a group of young people on the steps of a building

Leadership
February 10, 2021

Youth Civic Engagement: The Hallmark of a Thriving Democracy

By Teresa Marques and Marlene Floyd

On January 6th in Washington D.C., Canadians watched in horror as one of the world’s great symbols of democracy bowed beneath the weight of insurrection. In those heart-stopping moments, we as Canadians were compelled to consider the health of our own democratic institutions.  On that day, we saw how easily democracy could be jeopardized.  In the days ahead, we must take action to make sure our young people feel a sense of belonging, an understanding of their democratic institutions, and a commitment to, in some way, participate in them actively.  There is no other way to ultimately shore up our own democracy.

Educating and exposing young Canadians to civic engagement requires a concerted effort from all sectors.  It will require encouragement from thought leaders across the country and a commitment to support teachers and parents who are trying to do their part. Dismantling barriers and improving access to civic education starts by opening doors, thinking creatively, and communicating beyond the current echo chambers of people who are already engaged. Apathy and complacency don’t stand a chance against empowered young people who believe they have a voice and are just as much a part of our democracy as any other Canadian. Simply put, if young people feel a healthy and accessible democracy is in their hands, they are exceedingly likely to invest in it, be proud of it, and keep it safe.

In February and May 2020, on behalf of the Rideau Hall Foundation, Abacus Data conducted two surveys examining Canadians’ engagement with public institutions (self-identified interaction or the feeling that an institution plays an active role in their lives). While we saw an increase in engagement with public institutions across all age groups, younger Canadians (those aged 18 to 29) continued to view themselves as the least engaged. In fact, this age group scored 30 points lower than those aged 60 and over on basic engagement metrics. Many young people believe that they can (and they do) make a difference in more local or informal forms of activism, but aren’t involved on the larger, formal stages in the same numbers. It is imperative that we understand and address why young people don’t see an avenue for this kind of activism in our national institutions.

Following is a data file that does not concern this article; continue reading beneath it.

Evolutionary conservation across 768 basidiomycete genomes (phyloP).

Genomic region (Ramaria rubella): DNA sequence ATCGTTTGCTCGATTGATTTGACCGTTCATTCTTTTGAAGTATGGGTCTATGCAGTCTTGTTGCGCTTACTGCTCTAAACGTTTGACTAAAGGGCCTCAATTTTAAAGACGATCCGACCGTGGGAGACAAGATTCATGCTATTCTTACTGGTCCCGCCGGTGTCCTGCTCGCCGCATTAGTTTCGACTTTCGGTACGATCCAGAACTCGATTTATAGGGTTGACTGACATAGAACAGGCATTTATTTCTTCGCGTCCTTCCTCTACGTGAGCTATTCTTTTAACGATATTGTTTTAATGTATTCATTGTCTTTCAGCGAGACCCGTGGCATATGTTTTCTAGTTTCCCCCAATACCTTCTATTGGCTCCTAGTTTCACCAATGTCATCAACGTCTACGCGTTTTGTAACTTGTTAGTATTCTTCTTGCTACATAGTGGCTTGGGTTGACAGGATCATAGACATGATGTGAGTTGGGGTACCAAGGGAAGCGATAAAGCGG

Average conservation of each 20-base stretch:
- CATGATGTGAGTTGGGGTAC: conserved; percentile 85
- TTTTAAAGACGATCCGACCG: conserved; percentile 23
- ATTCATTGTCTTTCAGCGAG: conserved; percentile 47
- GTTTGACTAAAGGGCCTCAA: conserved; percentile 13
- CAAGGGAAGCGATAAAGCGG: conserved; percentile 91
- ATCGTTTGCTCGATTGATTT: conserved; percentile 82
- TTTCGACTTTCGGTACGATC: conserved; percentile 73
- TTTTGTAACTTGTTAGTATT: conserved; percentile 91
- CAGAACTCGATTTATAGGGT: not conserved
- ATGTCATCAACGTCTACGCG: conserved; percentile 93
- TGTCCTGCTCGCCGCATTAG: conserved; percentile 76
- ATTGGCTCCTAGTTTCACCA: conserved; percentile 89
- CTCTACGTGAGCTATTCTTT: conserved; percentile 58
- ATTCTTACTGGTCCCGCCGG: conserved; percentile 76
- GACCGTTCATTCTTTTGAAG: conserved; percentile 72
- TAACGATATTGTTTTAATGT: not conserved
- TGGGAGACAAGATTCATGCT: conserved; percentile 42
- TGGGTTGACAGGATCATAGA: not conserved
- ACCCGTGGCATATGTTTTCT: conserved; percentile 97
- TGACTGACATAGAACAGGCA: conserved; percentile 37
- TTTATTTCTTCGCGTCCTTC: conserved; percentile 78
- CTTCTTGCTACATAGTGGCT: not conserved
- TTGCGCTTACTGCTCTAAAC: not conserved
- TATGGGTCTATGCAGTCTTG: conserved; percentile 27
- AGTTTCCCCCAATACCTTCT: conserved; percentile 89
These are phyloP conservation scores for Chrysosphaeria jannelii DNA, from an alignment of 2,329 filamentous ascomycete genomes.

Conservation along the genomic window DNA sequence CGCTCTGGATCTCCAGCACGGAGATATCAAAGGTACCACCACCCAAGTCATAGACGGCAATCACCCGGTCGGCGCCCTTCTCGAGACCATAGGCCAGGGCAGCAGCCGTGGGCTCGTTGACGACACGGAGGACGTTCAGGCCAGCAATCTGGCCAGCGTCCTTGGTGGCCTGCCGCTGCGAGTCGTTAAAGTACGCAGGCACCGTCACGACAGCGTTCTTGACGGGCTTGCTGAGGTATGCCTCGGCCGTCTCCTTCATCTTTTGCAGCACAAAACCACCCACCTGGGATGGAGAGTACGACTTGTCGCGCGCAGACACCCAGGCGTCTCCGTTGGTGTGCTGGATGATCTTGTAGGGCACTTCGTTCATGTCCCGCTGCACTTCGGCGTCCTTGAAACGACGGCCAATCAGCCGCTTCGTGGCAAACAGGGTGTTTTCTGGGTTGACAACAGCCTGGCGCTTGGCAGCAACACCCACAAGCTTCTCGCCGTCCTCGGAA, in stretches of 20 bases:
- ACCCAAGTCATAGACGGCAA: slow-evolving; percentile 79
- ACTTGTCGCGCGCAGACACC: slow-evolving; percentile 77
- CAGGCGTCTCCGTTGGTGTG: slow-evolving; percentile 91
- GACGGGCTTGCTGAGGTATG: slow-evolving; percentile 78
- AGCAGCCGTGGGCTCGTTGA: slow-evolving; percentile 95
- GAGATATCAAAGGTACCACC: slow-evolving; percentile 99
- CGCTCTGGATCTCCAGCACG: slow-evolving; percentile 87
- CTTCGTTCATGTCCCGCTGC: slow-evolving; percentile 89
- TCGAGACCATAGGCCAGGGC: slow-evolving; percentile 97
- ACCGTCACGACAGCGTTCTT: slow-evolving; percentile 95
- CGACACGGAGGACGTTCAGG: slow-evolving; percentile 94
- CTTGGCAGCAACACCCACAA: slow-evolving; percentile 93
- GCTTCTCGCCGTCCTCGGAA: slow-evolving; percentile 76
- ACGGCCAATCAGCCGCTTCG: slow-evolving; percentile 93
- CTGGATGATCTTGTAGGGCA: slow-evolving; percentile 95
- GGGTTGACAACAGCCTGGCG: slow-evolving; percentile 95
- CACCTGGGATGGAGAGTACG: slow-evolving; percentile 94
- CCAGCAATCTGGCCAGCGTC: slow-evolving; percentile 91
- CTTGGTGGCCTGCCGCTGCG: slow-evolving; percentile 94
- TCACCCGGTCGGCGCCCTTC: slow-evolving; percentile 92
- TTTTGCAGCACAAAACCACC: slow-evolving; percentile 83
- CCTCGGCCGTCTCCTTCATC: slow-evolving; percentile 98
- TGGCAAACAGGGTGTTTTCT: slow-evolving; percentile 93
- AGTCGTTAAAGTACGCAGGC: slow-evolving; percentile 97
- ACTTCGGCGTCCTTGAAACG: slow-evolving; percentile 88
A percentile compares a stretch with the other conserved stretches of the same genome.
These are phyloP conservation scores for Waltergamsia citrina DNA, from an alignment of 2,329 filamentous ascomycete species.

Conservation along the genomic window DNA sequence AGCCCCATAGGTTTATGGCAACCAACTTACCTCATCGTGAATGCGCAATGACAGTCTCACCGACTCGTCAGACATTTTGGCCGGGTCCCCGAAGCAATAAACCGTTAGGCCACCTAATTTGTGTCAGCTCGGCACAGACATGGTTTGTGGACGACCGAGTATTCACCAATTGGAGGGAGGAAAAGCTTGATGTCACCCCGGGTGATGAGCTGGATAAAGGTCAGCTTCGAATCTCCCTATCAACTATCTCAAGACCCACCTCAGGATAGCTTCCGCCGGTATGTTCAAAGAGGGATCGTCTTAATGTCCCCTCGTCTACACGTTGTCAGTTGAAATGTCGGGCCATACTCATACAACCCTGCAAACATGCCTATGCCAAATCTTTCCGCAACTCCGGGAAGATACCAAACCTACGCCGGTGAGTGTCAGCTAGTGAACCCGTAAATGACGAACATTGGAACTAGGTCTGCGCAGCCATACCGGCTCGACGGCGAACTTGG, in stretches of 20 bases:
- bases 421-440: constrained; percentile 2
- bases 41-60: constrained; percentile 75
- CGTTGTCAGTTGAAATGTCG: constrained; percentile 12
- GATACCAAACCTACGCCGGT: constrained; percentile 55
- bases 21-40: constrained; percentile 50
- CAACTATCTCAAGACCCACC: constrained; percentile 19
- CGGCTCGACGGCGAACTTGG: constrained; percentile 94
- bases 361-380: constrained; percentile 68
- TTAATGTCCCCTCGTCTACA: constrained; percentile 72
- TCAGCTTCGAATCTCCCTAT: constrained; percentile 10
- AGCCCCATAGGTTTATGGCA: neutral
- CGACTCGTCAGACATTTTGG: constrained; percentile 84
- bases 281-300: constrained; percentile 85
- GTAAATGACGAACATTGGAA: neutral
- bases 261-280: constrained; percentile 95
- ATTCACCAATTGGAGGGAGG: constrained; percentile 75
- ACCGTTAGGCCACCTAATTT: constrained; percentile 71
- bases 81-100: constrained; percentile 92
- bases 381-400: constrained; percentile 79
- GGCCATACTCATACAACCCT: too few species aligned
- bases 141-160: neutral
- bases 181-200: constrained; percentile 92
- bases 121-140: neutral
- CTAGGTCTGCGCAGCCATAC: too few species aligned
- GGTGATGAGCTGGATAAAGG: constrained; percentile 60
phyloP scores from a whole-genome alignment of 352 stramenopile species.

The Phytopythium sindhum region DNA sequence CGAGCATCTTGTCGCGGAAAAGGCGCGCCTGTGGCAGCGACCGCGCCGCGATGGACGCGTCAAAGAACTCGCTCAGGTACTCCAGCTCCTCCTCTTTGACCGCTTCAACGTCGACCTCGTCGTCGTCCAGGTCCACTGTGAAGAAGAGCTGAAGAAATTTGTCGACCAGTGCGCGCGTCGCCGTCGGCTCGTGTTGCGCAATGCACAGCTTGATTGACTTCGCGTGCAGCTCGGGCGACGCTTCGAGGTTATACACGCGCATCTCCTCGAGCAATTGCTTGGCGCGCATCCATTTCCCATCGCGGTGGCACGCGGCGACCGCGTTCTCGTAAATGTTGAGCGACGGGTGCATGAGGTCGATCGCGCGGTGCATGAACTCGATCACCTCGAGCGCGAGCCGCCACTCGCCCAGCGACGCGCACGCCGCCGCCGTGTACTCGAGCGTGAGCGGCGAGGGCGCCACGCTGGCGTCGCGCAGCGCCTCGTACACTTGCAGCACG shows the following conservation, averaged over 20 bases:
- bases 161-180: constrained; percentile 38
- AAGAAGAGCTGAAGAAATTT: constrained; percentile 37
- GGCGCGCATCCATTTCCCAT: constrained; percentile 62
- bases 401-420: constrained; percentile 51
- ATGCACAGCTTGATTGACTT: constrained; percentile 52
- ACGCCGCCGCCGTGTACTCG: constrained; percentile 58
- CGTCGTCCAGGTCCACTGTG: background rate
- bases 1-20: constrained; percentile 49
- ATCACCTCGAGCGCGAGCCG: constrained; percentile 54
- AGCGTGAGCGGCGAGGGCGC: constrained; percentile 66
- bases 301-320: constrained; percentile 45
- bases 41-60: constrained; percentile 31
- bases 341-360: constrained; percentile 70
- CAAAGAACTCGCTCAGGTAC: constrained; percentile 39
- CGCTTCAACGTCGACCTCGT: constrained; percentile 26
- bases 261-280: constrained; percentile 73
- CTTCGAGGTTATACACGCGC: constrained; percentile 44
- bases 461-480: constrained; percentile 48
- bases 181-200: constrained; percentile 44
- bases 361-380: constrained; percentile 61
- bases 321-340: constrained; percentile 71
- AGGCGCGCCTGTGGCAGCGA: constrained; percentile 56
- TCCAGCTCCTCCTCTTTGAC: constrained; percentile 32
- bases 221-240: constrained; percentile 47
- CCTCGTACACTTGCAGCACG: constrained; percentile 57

Young people, of course, reflect the fulness of Canadian diversity and are no more monolithic than the rest of the population.  They are connected to each thread that runs through Canada’s tapestry. This can make reaching them difficult, but it also means the return on those efforts will be particularly important when combined with the high energy, critical thinking and willingness to challenge authority that young people often bring.  We need an approach to civics education that ultimately encourages young people to be audacious, reach higher and embrace public service engagement and leadership.

Many of Canada’s current civic leaders in government across the country were inspired by Forum for Young Canadians – a national program established in 1975, devoted to empowering youth for lifelong and meaningful civic engagement through week-long peer learning experiences on and around Parliament Hill. This program, newly in partnership with the Rideau Hall Foundation, provided a turning point for these future luminaries to begin imagining the better Canada they wanted to see.

For decades, Forum has provided a unique space for high-school aged youth to experience our multifaceted democracy and the institutions that form its foundation. It does this by making connections, providing inspiration, exposing young Canadians to diverse perspectives and ideas, and encouraging them to remove any barriers from their imaginations and aspirations. After nearly a half-century, the time has come for Forum to be reimagined for young people today, building on its strengths and legacy while adapting to new and innovative opportunities for experiential learning and engagement.

Now is the time to nurture the exponential growth of young peoples’ bold ideas. Now is the time to make sure our young leaders receive the support and the tools they need to ensure their continued meaningful engagement in all areas of Canadian society. The strength of Canada’s democracy depends on it. Canada’s future depends on it.

Teresa Marques is president and CEO of the Rideau Hall Foundation. Marlene Floyd is Forum for Young Canadians Chair.